Isaac says greed is responsible for misgivings about local CIP programme and this could affect our visa-free travel

Greed is what has put the country’s Citizenship by Investment
Programme (CIP) at risk, says D.Gisele Isaac, chairman of the United
Progressive Party (UPP).

Antigua and Barbuda’s visa-free access to the United Kingdom might
be in jeopardy in the near future because of concerns over its CIP.
Accordingly, Isaac is disagreeing with Dr. Ralph Gonsalves, prime
minister of St. Vincent and the Grenadines, who says that Caribbean
countries do not have the machinery to conduct proper due
diligence on CIP applicants.

Rather, Isaac says, it is the desperation for money – and not the lack
of proper mechanisms – that has now placed the country in a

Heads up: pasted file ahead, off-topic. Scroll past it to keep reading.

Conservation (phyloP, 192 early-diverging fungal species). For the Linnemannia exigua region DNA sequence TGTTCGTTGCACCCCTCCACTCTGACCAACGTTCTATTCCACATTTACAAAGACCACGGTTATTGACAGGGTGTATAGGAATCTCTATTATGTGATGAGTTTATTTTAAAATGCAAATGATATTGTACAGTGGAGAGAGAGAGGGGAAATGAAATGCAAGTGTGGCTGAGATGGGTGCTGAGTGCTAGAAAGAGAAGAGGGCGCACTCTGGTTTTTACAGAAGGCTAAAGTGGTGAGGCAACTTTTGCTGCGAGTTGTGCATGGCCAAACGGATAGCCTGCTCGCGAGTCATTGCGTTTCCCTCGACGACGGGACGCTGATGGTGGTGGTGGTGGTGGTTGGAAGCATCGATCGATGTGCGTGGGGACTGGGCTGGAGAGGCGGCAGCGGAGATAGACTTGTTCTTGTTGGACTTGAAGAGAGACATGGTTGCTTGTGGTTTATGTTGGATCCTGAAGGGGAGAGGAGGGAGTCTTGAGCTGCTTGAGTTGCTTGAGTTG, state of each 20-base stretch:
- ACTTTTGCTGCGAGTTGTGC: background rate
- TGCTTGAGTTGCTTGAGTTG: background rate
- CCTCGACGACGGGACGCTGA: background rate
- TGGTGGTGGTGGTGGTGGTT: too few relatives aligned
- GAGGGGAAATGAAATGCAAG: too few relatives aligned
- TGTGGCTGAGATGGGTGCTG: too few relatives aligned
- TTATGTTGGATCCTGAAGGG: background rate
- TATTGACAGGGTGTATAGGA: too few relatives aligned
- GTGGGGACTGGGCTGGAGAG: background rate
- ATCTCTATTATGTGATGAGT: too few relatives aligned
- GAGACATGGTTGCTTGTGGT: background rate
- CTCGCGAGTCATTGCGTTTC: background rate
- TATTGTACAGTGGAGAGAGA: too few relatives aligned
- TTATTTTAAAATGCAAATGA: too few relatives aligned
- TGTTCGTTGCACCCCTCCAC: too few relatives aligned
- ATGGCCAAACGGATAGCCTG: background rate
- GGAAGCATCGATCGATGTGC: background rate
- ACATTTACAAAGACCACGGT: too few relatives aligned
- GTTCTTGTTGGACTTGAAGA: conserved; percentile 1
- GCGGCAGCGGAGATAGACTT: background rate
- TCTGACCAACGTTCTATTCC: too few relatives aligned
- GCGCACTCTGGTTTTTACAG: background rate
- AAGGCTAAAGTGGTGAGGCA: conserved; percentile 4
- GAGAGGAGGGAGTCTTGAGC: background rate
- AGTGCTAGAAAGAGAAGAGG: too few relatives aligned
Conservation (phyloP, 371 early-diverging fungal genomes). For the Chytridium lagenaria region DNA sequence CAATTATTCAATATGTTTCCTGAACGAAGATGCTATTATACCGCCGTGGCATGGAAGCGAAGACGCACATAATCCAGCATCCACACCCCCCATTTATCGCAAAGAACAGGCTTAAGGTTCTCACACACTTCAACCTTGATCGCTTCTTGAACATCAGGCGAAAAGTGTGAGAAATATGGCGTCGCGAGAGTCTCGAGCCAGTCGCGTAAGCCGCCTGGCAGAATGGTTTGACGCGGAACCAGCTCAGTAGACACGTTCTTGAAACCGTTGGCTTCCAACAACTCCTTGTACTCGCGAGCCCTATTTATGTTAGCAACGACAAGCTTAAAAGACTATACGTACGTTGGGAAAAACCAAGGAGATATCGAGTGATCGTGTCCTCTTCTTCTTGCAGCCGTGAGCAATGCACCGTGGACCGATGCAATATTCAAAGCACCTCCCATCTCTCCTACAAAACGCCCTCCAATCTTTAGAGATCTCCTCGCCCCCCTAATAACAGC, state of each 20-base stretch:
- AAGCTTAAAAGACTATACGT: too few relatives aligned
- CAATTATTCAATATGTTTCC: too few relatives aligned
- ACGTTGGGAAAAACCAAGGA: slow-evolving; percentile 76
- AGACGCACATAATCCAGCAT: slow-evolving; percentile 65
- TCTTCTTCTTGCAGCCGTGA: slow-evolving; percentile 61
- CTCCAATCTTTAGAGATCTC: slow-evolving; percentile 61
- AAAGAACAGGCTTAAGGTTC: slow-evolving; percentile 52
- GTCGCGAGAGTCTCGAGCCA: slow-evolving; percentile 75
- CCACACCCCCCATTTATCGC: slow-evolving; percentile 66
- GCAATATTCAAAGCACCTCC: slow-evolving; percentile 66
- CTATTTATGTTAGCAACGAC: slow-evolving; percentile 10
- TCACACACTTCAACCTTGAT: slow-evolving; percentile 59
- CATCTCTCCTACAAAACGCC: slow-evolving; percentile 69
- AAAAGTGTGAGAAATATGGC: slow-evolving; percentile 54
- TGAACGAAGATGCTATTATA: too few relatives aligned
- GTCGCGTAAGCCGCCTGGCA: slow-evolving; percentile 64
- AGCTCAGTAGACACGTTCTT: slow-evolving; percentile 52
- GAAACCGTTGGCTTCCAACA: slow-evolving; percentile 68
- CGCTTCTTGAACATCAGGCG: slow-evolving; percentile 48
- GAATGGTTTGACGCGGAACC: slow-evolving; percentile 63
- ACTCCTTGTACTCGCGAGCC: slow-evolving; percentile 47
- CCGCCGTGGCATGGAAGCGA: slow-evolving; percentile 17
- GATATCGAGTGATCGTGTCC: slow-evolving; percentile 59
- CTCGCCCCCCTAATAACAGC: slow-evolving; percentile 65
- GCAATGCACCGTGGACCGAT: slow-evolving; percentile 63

precarious situation. 

Isaac says the Gaston Browne Administration has taken too many
chances and made too many glaring errors in not probing
applicants’ business history and character, simply because it is more
interested in the money.

The UPP chairman recounts the incident in which a Chinese woman
had indicated she was withdrawing from the programme because of
due-diligence challenges – but was allowed to obtain a CIP passport
because she had already paid her application fees. 

Isaac also cites the more recent incident involving passports being
made in St. Vincent and asks who, exactly, were receiving those
travel documents. She believes that these were – or are – persons
who did not qualify to get them through legitimate means.

Isaac notes that, for the past several years, much was not known
about the CIP since the Government refused to report to the people
on the initiative. 

Based on all this, she says, the country may well eventually lose visa-
free access to the UK, as was the case with Canada – again because of
greedy politicians.

Antigua and Barbuda has boasted, in the past, that its due diligence
machinery is excellent and that the United States was assisting in
conducting checks and vetting potential applicants. 
This, however, turned out not to be the case.